Blackmagic URSA & DaVinci Resolve Workflow Rearranges a Marriage
Ari Golan of Atomic Imaging and Golan Studios in Chicago has written, directed, shot and produced the pilot episode for an upcoming TV comedy series called ‘Deranged Marriage’. On the production side he used the Blackmagic Design URSA, Production Camera 4K and Pocket Cinema Cameras and in post handled the colour grade, edit, compositing and finishing with DaVinci Resolve Studio.
‘Deranged Marriage’ follows an aspiring Bollywood starlet whose dreams of starting a career in America are frustrated when her former agent bungles her US visa application. She hires a lawyer to organise a false marriage with a struggling actor, against her better judgement, and against her overbearing parents' plans for her arranged marriage.
Budget was an issue for the production. Ari was already using Blackmagic Design equipment at Atomic Imaging, and when he decided to deliver this project in 4K, he chose the URSA and Production Camera 4K. These cameras made it affordable to shoot 4K RAW footage, and record in the CinemaDNG format, which he likes to work with in post.
CinemaDNG is an open file format for digital cinema files and overcomes interoperability, archival and exchange problems that can emerge when shooting proprietary RAW formats. It preserves an unadulterated version of the original raw image and its metadata, rather like a film negative, so that a producer isn’t limited to hardware and software that support the format from a particular camera.
On set, Ari used the URSA and the Production Camera 4K as the A and B cameras, respectively, and the Pocket Cinema Camera was used to shoot location B roll, such as footage for scenes at the Department of Homeland Security. He said, "Having so much gear built into the URSA was great for our crew. As the DP, I used the camera's 10-inch display as my monitor, and the camera assistant used the 5-inch monitor to pull focus. The sound mixer especially liked URSA's audio meters because he could see them from across the room to confirm sound levels."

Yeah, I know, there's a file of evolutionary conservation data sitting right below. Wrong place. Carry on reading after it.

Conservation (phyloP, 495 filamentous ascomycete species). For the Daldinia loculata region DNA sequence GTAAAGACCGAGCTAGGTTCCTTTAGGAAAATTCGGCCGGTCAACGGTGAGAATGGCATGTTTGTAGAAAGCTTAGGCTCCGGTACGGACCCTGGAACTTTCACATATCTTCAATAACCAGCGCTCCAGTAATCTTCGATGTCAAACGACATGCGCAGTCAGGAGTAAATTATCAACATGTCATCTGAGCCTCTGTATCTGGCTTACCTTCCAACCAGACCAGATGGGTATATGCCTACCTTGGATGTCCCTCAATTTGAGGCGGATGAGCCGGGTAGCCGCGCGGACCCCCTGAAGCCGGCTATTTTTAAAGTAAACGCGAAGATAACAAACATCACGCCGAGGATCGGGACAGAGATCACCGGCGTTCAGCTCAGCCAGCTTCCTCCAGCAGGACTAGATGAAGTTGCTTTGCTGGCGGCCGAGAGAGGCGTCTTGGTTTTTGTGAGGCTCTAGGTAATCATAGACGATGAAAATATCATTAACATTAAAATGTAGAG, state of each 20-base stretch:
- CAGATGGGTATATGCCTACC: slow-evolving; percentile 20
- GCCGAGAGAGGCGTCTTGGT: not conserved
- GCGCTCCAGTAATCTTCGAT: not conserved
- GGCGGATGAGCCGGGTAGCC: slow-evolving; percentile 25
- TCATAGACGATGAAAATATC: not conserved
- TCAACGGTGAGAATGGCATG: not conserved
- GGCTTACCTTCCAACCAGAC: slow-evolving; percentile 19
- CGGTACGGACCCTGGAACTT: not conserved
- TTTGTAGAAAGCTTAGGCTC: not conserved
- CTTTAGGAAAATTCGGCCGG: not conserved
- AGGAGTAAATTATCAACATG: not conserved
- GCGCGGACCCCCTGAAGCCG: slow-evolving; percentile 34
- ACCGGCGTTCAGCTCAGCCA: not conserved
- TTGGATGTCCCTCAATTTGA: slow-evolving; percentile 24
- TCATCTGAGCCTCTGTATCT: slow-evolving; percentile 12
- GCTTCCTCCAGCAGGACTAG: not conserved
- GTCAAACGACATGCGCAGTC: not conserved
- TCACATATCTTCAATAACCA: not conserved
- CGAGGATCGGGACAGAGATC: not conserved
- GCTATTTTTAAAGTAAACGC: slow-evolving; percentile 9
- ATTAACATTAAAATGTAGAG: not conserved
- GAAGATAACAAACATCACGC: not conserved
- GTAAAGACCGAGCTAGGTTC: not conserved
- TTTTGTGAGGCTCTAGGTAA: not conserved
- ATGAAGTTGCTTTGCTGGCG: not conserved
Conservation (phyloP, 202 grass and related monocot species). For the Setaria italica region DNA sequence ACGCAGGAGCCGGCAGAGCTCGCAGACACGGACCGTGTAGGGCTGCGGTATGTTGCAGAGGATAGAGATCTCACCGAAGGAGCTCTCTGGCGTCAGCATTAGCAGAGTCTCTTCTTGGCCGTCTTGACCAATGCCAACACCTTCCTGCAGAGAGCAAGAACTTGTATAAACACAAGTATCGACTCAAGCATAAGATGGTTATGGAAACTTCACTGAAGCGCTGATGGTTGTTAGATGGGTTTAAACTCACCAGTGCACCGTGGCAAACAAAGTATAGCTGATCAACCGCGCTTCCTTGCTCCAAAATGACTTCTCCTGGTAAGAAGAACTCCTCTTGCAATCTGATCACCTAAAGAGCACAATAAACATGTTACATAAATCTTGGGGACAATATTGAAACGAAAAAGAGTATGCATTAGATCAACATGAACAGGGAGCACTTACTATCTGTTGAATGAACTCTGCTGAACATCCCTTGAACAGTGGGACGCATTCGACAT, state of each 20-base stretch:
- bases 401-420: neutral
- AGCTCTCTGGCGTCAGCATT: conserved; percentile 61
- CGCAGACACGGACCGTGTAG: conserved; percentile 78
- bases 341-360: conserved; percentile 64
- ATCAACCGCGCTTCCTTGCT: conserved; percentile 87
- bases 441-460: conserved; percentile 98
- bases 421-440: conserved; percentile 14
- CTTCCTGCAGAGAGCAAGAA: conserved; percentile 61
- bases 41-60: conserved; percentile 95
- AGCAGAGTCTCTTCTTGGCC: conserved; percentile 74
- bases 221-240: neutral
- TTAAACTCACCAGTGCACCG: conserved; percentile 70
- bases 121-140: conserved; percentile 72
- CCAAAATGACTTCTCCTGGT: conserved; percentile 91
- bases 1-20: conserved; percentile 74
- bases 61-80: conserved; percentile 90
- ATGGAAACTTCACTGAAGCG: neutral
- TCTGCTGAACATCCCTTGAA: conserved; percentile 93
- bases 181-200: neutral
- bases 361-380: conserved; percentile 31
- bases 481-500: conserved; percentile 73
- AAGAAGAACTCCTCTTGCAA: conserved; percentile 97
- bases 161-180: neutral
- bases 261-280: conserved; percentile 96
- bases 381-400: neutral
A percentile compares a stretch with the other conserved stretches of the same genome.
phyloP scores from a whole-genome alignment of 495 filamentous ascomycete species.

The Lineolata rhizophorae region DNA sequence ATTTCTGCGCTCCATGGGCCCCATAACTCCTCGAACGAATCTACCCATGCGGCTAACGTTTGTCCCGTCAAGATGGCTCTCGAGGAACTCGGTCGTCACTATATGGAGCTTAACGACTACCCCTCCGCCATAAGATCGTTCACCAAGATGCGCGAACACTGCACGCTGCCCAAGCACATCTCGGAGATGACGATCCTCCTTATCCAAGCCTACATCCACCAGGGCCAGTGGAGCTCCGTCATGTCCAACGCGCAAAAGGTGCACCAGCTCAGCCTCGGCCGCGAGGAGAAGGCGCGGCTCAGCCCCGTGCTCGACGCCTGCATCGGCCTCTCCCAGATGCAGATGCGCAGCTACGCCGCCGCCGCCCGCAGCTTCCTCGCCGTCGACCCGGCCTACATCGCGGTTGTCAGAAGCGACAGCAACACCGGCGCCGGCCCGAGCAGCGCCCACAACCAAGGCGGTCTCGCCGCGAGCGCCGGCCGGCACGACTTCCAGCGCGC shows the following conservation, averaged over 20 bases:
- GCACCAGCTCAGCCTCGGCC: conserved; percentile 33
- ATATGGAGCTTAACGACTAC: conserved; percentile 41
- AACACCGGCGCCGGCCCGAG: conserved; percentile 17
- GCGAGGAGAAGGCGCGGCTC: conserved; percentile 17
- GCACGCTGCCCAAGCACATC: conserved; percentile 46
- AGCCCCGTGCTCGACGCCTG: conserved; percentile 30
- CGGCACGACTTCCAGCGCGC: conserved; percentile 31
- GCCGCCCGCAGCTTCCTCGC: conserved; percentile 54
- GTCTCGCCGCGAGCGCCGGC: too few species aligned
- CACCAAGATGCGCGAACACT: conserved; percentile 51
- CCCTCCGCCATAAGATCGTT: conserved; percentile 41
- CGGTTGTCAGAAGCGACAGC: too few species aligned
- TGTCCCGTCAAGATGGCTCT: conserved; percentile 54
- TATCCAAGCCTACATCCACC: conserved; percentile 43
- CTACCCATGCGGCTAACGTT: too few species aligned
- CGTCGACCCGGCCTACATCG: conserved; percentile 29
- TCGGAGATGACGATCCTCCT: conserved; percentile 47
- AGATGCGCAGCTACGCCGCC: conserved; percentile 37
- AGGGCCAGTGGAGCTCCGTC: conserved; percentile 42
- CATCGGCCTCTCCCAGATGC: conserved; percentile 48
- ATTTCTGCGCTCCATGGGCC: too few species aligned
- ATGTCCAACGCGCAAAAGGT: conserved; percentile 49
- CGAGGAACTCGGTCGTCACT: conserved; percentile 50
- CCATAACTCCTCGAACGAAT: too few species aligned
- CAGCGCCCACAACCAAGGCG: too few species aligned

Ari also noted the importance of latitude in his camera selection. "Dynamic range is the number one reason, even more important than resolution, we were able to get the shots we were looking for, especially when shooting outdoors. The cameras have such a cinematic look at a much lower cost," he said. "We shot very high quality images with a pleasing aesthetic, nice skin tones and a naturalistic look."
Ari also served as post supervisor and colourist after the shoot, as well as one of the editors, choosing DaVinci Resolve Studio for the entire post production process. "Resolve handled the 4K RAW files, and because we were working in Resolve from start to finish, we didn’t spend time transcoding or optimizing the media. Round tripping in Resolve is great if you need it, but because we had the full NLE in Resolve, we decided to save the time and steps involved in switching programs.”
He especially likes Resolve's compound clips and the ability to expand these back into the timeline to make tweaks. A series of clips can be selected in the timeline, and turned into a Compound Clip, which is comprised of several other audio and video clips embedded inside. Doing this allows you to work with a block of clips as if it were a single unit, manipulated by a single set of controls, that can be connected to another clip in the timeline by a single transition. They can be edited, trimmed and deleted in the same way as any other clip and, as Ari mentions, decomposed back into their component clips, directly in the timeline.
"I also used Resolve's 3D keyer for all the green screen compositing. The 3D keyer has spill suppression that cleaned up residual green spill on the talent. Also, by using a combination of the Layer Mixer and Key Mixer, I was able to create a holdout matte, which allowed me to finesse and complete shots. The cameras did a good enough job shooting the green screen in RAW that the footage we pulled in wasn’t difficult to key, and the extra resolution allowed us to pull in and reframe when necessary."
In the Layer Mixer node, you can combine differently graded versions of an image in creative ways. The Key Mixer node can take multiple Key channels from several nodes, combining them into a single key that you can then feed into another node to use for secondary correction. This makes it possible to build much more detailed keys than you can otherwise, adding, subtracting or intersecting them to create specific results.
Ari said, "We were responsible for completing the text credits for the show, and successfully used the custom titles tools in Resolve to match and modify text when needed and make small adjustments to motion graphics later, also in Resolve." Each title generator placed on the timeline has composite, transform and cropping parameters, used to composite, resize and animate titles against other the clips in the timeline for motion graphics effects. www.blackmagicdesign.com